(Corrects second-to-last paragraph to show returns are for 2011 in article published Sept. 20.)
Sept. 20 (Bloomberg) -- Treasuries rose, pushing two-year yields to a record low, as Italy’s credit-rating cut boosted demand for the relative safety of U.S. government debt.
Traders trimmed inflation bets on speculation growth will slow in the U.S. and Europe. The difference between yields on 10-year notes and Treasury Inflation Protected Securities, a gauge of expectations for consumer prices, narrowed to 1.83 percentage points, the least in 11 months. Ten-year rates were six basis points away from a record low as economists said the Federal Reserve will announce plans to buy long-term debt after a meeting today and tomorrow.
“Treasuries are expensive, but everybody has to find a place to put their money,” said Masazumi Fukuoka, chief dealer at the Singapore branch of Mitsubishi UFJ Trust & Banking Corp., a unit of Japan’s largest publicly traded lender. “As a safe haven, they’re going to get more expensive.” Fukuoka said he has been adding to his Treasury holdings, buying as recently as last week.
The benchmark 10-year yield fell two basis points to 1.94 percent at 7:54 a.m. in London, according to Bloomberg Bond Trader prices. The 2.125 percent note maturing in August 2021 rose 5/32, or $1.56 per $1,000 face amount, to 101 22/32.
Ten-year rates dropped to a record low 1.877 percent on Sept. 12. Two-year yields slid as much as one basis point today to a record low of 0.1431 percent.
The MSCI Asia Pacific Index of shares fell 1.1 percent, dropping for a second day and helping fuel demand for debt.
Italy’s rating was lowered to A from A+, with a negative outlook, on concern weakening economic growth and a “fragile” government mean the nation won’t be able to reduce its debt burden, Standard & Poor’s said in a statement.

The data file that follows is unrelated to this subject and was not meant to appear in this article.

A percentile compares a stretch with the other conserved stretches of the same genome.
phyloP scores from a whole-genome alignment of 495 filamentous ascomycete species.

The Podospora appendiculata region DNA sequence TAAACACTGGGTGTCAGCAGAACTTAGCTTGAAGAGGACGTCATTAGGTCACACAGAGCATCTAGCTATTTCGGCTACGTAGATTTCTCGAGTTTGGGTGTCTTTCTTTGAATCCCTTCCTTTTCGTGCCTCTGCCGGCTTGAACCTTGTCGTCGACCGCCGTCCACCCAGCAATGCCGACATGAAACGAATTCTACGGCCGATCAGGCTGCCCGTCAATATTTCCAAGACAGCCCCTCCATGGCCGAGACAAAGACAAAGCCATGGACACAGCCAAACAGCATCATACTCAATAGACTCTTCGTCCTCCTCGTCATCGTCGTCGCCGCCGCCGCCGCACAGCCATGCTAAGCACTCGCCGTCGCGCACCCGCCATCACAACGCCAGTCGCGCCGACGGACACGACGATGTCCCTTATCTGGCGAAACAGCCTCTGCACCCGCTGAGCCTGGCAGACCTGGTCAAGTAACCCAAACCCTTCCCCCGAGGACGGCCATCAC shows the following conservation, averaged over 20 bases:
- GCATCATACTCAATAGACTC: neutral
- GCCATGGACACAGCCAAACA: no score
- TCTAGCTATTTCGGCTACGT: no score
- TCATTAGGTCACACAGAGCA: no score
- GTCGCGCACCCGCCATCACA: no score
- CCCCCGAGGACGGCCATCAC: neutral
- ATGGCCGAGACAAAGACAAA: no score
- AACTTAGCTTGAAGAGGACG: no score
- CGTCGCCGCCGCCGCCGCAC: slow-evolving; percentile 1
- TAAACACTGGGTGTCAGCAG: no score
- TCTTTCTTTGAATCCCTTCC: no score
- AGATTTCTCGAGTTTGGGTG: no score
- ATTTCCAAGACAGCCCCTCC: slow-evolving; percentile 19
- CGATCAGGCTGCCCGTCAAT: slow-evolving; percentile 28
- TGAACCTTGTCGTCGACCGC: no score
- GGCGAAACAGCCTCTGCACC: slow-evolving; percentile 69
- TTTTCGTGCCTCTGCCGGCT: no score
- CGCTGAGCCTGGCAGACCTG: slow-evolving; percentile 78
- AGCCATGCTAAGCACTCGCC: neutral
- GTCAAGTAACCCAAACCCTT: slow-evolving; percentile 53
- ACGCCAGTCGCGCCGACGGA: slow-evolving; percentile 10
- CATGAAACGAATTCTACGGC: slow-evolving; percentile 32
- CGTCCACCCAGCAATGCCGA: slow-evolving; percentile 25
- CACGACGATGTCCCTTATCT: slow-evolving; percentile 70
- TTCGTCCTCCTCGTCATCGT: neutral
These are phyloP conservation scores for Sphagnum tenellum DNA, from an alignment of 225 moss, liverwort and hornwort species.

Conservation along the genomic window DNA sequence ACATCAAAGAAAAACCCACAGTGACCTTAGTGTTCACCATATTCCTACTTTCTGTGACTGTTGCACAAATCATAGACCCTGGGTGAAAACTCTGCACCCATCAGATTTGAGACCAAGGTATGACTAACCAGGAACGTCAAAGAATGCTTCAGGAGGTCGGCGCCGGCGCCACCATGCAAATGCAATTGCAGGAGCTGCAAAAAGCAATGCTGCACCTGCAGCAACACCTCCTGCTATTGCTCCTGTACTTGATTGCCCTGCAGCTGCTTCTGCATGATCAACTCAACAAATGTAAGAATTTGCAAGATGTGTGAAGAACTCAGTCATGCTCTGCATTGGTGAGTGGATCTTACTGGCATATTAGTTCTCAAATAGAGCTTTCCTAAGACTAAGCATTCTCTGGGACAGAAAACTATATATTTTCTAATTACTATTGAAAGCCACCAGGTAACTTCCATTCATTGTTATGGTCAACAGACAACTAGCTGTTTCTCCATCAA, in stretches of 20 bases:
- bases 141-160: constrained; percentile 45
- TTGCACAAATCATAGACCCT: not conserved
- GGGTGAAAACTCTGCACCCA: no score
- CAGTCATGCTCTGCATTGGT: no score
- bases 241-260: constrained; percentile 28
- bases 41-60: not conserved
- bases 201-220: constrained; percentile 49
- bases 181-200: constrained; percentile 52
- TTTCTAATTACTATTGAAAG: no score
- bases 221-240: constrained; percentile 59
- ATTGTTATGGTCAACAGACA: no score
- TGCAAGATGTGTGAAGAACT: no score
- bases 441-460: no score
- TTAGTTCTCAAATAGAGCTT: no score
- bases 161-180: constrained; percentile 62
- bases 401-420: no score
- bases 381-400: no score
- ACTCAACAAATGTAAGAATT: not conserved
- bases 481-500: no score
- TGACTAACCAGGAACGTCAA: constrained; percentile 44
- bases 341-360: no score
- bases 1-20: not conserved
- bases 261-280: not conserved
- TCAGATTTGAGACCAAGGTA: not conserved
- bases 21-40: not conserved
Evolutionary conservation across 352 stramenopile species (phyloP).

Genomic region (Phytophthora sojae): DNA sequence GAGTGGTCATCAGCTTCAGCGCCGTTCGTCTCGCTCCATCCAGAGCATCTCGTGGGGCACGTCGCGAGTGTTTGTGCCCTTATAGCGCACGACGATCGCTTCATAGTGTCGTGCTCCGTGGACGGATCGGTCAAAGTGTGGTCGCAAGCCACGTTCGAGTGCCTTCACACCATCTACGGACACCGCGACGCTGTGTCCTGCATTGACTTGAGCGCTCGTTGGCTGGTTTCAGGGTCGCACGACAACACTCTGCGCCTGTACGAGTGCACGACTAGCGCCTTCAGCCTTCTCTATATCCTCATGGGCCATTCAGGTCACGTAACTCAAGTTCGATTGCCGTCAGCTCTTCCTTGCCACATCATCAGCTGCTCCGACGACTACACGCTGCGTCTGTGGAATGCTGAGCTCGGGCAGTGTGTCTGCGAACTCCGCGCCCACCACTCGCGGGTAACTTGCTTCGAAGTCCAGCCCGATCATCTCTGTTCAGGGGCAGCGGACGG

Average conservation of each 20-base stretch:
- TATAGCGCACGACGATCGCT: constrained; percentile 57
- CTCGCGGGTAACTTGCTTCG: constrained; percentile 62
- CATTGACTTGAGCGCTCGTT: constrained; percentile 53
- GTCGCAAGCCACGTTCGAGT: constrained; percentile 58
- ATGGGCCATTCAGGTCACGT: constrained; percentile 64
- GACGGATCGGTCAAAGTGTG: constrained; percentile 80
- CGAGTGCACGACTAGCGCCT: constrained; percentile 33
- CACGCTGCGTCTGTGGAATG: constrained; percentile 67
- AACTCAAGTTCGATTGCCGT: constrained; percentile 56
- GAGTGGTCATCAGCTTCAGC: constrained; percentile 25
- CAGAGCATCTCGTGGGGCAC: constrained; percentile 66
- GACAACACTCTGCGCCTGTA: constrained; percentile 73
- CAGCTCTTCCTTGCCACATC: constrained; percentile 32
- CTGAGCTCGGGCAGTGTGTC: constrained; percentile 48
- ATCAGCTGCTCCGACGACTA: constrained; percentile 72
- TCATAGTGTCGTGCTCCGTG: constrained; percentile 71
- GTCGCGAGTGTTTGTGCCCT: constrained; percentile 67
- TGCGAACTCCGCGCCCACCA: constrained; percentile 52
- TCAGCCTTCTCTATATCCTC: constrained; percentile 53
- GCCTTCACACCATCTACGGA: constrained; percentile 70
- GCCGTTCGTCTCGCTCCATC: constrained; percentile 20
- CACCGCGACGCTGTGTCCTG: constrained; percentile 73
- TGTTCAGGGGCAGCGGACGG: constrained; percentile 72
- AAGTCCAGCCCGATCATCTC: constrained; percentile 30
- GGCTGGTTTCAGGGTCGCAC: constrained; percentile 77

The decision sent the euro down for a third day against the dollar. Greece’s government plans a second call with its main creditors today as it seeks to stave off a default.
“Yields can push down further,” said Hiroki Shimazu, an economist in Tokyo at SMBC Nikko Securities Inc., part of Japan’s third-largest publicly traded bank by assets. “European officials are failing to resolve the crisis. That will damage the world economy.”
U.S. builders probably started work on fewer homes in August, highlighting an industry that’s languishing more than two years into the economic recovery, economists said before a report today.
The Federal Open Market Committee will decide to replace short-maturity Treasuries in its portfolio with longer-term bonds, according to 71 percent of 42 economists surveyed by Bloomberg. The move is known as Operation Twist for its goal to change the yields on certain Treasury maturities.
Minutes of the Fed’s Aug. 9 meeting released Aug. 30 showed that some central bankers said selling debt with shorter maturities and purchasing longer-term debt had the potential to push borrowing costs lower.
The Fed holds $1.66 trillion of Treasuries, including $520 billion of debt due in 2014 and earlier that could be sold and reinvested in securities maturing from 2018 to 2039, according to CRT Capital Group LLC strategists David Ader and Ian Lyngen. That may push 10-year yields down to 1.60 percent, they said.
A smaller program of $200 billion to $300 billion in short- term sales to be reinvested further out the maturity spectrum will widen the difference between 10- and 30-year yields by about 10 basis points, Ajay Rajadhyaksha and Dean Maki, New York-based analysts at Barclays Capital Inc., wrote in a note today. The company is one of the 20 primary dealers authorized to trade directly with the central bank.
Demand for Treasuries increased the so-called TED spread in September as the difference between what lenders and the U.S. government pay to borrow for three months rose. The gap expanded for an 11th day yesterday to 35.2 basis points. The last time it rose for such a long stretch was in August and September of 2006. It narrowed to 34.7 basis points today.
Treasuries have returned 8.6 percent in 2011, heading for their best year since 2008 when the U.S. economy was in a recession, Bank of America Merrill Lynch data show. Government bond markets returned 8.1 percent in Germany and 1.7 percent in Japan, the figures show.
The MSCI All Country World Index of stocks handed investors a 9.1 percent loss in the period, after accounting for reinvested dividends, according to data compiled by Bloomberg.
--Editors: Garfield Reynolds, Nicholas Reynolds
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